2010 BMW X6 ActiveHybrid — First Drive Review
This 2010 review is representative of model years 2010 to 2011.
Although BMW initially shunned hybrids in favor of clean diesels and other alternative powertrains, the German automaker is joining the electrically assisted fray next year with not one but two gasoline-electric vehicles: the 2010 BMW ActiveHybrid 7 — our first drive of which you can read here — and the 2010 BMW ActiveHybrid X6.
Both models share ActiveHybrid badging and fall in the contradictory performance-hybrid segment, but their similarities end there. The 7 is a mild hybrid that uses an electric motor in its eight-speed automatic gearbox and a compact lithium-ion battery mounted in the trunk to assist acceleration and run the accessories; the X6 is a far more complex full hybrid. The latter's pair of motors and advanced electronic continuously variable transmission allow it to waft up to 1.6 miles and at speeds of up to 37 mph on electric current alone. Forget about Prius-like fuel economy, though, because the ActiveHybrid X6 is the most powerful hybrid yet produced, with the electric bits combining with a 400-hp, 4.4-liter twin-turbocharged V-8 to produce a total output of 480 hp and 575 lb-ft of torque. (When pressed on why it didn't choose to pair the hybrid system with the X6 xDrive35i's twin-turbo six-cylinder, BMW simply says that using the V-8 made for the largest jump in efficiency. Plus, the company added, the resulting vehicle would be slower.)
Two Modes and Lots of Explaining
Compared with the GM and Chrysler examples, which blend CVT operation with two electric motors and three planetary gearsets for a total of four fixed gear ratios, the X6's unit stirs in three additional, "virtual" ratios, effectively making the transmission a seven-speed for better dynamic performance. As with the normal X6, manumatic shifting is performed via the console shifter or wheel-mounted paddles. The two electric motors within the gearbox — rated at 91 and 86 hp and 192 and 206 lb-ft of torque, respectively — assist with high- and low-speed mobility while also helping to recapture wasted energy through regenerative braking. The juice, stored in a 2.4-kWh nickel-metal hydride battery pack under the floor of the X6's cargo hold (it lives where conventional X6 models keep their spare tires; run-flats are standard on the hybrid), is then fed back into the system and on to the drive wheels.
It Moves, Stops, and Turns
However, the preview-drive route BMW chose in and around downtown Miami offered little insight into the X6 hybrid's dynamic behavior. Cruising through the city, we noticed the engine smoothly and routinely shut off and restarted at stoplights (unless we were in sport mode or if the battery was nearly drained). Accelerating using electric-only power could be done with a fair amount of throttle, unlike in some other hybrids where the engine cuts in at even a hint of pedal movement. There occasionally was some hesitation when we quickly jumped to the accelerator and the hybrid system's electronic brain had to decide how best to direct the power to all the gears and motors, but the vehicle definitely was quick once it got moving. Despite the added 400-ish pounds of hybrid gear, BMW says the ActiveHybrid is only 0.1 second slower to 60 mph — 5.4 seconds — than the nonhybrid V-8 X6. We think a 5.2-second time is possible, given that our long-term X6 xDrive50i managed the task in 5.1. Top speed is electronically limited to 130 mph, and towing capacity is a substantial 6000 pounds.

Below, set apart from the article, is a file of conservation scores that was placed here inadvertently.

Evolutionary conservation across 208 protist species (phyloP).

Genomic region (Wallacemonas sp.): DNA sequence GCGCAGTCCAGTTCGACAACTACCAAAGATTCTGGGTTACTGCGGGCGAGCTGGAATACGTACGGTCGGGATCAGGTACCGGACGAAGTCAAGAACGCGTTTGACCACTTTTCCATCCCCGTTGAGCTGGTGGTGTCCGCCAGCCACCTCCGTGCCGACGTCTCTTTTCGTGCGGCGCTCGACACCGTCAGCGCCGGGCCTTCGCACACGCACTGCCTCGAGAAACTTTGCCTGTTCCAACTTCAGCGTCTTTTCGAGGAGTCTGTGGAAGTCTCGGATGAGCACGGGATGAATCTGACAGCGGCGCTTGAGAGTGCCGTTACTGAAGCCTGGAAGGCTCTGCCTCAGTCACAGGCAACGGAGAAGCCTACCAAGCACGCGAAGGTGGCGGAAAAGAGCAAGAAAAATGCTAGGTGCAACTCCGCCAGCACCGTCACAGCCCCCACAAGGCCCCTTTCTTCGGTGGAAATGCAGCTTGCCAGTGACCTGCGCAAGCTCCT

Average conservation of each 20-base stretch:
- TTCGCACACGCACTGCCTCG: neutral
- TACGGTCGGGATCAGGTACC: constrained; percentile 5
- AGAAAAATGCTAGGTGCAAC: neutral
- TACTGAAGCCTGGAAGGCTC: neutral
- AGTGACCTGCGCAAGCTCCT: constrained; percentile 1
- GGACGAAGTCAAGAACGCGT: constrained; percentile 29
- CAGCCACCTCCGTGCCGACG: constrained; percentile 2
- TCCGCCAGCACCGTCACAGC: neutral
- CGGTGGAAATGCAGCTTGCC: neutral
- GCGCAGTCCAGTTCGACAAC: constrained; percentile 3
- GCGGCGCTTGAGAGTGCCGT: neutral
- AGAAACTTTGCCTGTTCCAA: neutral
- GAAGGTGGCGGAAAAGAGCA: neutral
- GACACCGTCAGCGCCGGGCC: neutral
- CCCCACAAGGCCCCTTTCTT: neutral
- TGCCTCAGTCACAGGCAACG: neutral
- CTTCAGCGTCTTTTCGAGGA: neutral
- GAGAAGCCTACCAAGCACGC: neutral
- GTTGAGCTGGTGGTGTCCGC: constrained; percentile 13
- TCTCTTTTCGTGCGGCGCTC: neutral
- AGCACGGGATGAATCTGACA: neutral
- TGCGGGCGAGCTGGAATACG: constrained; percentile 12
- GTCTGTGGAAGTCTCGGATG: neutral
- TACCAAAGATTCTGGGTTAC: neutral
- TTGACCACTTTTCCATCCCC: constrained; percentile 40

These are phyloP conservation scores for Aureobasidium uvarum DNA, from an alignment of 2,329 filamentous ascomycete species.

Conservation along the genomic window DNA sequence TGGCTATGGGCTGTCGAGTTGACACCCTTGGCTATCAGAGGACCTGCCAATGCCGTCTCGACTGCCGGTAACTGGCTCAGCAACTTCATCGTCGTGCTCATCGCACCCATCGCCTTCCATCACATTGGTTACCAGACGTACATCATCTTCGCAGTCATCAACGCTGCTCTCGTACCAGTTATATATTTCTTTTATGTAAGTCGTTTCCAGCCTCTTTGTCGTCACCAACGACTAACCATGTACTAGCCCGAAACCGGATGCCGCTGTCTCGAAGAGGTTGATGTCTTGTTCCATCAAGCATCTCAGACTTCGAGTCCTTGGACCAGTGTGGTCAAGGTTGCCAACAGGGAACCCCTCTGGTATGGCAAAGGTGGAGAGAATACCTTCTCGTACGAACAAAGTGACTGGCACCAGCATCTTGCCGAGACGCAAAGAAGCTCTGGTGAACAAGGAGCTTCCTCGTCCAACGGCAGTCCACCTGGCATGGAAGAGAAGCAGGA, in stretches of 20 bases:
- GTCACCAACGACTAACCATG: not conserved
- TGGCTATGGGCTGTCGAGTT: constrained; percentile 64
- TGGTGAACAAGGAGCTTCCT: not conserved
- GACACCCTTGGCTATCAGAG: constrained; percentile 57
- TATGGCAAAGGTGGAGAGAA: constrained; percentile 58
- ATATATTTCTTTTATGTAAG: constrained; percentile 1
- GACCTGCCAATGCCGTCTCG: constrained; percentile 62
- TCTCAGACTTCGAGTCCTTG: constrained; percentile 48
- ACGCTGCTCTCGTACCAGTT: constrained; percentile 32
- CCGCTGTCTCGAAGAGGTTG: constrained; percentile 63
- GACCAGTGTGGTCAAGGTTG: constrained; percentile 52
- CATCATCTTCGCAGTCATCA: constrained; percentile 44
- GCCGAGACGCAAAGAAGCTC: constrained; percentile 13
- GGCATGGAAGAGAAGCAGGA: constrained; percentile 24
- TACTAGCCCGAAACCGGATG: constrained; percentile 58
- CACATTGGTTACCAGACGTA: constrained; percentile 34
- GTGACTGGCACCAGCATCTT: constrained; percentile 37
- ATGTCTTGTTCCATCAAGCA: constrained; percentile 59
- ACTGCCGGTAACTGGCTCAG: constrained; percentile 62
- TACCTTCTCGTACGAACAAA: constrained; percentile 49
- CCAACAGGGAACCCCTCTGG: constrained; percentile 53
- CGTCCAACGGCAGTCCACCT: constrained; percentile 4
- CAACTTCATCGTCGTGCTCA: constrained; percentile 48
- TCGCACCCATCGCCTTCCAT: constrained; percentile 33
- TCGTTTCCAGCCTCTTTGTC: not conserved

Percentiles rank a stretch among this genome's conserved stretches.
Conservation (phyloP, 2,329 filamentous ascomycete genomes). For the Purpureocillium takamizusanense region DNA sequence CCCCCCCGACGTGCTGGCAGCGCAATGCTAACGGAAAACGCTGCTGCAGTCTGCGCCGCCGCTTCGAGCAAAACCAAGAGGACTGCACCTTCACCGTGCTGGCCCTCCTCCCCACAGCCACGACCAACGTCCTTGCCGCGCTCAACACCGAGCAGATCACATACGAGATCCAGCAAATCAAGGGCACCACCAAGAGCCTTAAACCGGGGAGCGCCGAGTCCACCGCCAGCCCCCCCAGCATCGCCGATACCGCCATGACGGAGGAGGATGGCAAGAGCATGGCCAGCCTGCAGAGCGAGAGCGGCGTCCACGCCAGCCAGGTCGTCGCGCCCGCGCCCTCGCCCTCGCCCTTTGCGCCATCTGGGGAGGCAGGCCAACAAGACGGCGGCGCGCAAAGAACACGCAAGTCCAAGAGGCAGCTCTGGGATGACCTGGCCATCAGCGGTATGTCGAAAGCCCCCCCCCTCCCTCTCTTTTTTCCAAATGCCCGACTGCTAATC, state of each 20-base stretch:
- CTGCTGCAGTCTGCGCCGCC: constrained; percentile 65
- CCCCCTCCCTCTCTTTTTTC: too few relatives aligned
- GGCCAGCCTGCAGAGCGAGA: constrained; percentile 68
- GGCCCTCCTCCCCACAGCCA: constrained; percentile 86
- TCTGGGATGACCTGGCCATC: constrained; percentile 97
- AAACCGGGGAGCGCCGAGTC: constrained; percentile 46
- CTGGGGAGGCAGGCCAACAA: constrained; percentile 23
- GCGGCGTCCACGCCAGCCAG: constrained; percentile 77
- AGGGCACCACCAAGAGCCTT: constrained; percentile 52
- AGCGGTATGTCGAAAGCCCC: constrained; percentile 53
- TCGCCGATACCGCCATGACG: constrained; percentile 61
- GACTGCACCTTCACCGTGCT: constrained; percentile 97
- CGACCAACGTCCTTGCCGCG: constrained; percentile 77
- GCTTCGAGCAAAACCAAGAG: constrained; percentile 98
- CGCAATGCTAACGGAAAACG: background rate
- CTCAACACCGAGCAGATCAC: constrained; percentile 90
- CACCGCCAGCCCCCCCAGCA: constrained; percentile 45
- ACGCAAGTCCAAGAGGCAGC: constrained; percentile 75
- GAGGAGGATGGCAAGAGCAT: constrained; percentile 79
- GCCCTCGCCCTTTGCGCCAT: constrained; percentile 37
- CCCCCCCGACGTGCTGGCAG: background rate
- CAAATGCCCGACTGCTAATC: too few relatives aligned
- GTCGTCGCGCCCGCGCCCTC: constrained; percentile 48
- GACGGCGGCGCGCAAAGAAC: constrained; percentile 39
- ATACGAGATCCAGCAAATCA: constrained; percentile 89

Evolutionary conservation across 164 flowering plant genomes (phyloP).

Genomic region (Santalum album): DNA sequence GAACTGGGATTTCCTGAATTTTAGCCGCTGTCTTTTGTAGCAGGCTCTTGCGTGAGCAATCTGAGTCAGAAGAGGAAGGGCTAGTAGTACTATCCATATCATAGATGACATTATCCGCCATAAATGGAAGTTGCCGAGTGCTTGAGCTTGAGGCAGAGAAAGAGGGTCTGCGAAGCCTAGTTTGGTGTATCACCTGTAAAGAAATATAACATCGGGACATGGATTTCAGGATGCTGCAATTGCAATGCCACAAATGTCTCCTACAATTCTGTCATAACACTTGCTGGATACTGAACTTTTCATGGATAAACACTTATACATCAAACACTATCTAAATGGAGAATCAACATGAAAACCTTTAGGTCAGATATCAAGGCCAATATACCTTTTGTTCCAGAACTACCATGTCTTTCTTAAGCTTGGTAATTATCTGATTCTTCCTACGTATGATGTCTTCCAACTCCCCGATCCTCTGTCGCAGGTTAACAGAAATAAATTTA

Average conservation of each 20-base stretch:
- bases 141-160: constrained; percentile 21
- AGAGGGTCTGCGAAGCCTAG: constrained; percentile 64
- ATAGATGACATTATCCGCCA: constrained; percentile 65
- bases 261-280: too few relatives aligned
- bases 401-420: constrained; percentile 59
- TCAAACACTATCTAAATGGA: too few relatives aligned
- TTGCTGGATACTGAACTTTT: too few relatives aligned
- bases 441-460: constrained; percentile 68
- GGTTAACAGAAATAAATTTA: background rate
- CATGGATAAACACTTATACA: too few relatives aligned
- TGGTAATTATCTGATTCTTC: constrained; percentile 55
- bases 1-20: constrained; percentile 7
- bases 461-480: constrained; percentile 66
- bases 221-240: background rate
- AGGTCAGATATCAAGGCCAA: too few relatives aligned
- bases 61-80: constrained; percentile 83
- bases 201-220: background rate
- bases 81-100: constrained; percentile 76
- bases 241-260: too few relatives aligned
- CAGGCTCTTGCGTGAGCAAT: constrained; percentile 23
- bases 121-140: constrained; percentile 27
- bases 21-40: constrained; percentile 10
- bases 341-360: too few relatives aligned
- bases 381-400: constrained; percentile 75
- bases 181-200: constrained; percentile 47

Fuel Economy and Pricing
In terms of fuel economy, the X6 hybrid has an EPA city/highway rating of 17/19 mpg; for comparison, the xDrive50i is rated at 13/18. That should mean an improvement over our long-term X6's 15-mpg average, but there's no masking the twin-turbo V-8's considerable thirst when it's called on to move the X6's bulk with any haste.
Packaging as Confusing as the Drivetrain
Inside, a power-flow meter in the main infotainment screen tells you where all the juice is going, and a small gauge in the lower part of the tach shows battery status, the amount of electric boost, and brake-energy recuperation. The four-seat layout and maximum 60 cubic feet of storage remain, as does the vision-limiting, sloping rear hatch. Overall, comfort and refinement are high, however, and the latest iteration of iDrive is actually fairly intuitive to use. Major options include ventilated seats, a rear-seat entertainment system, an upgraded sound system, and a Cold Weather package that includes a heated steering wheel and heated washer squirters.
A Token Gesture
The company claims to have no other applications in store for the two-mode drivetrain and refuses to estimate how many X6 hybrids it will sell — likely very few. Given that, we're even more perplexed as to why this vehicle exists than we are the normal X6. When asked why no weight-saving measures were taken to improve efficiency and performance — as GM did with its hybrid SUVs — BMW baffled us further by saying it was focused solely on developing the fastest, most powerful, and best-driving hybrid ever. How, we wonder, are those goals at odds with reducing weight?
Although we commend BMW's effort to embrace full-hybrid technology, and even the resulting vehicle's capability, the motives behind it seem cemented in corporate hubris. For the few folks who crave a large, immensely powerful crossover and believe they could actually help Mother Earth with such a purchase, the ActiveHybrid X6 fills the bill. For us, we'll plant a couple of trees and take the X6 M for the same money.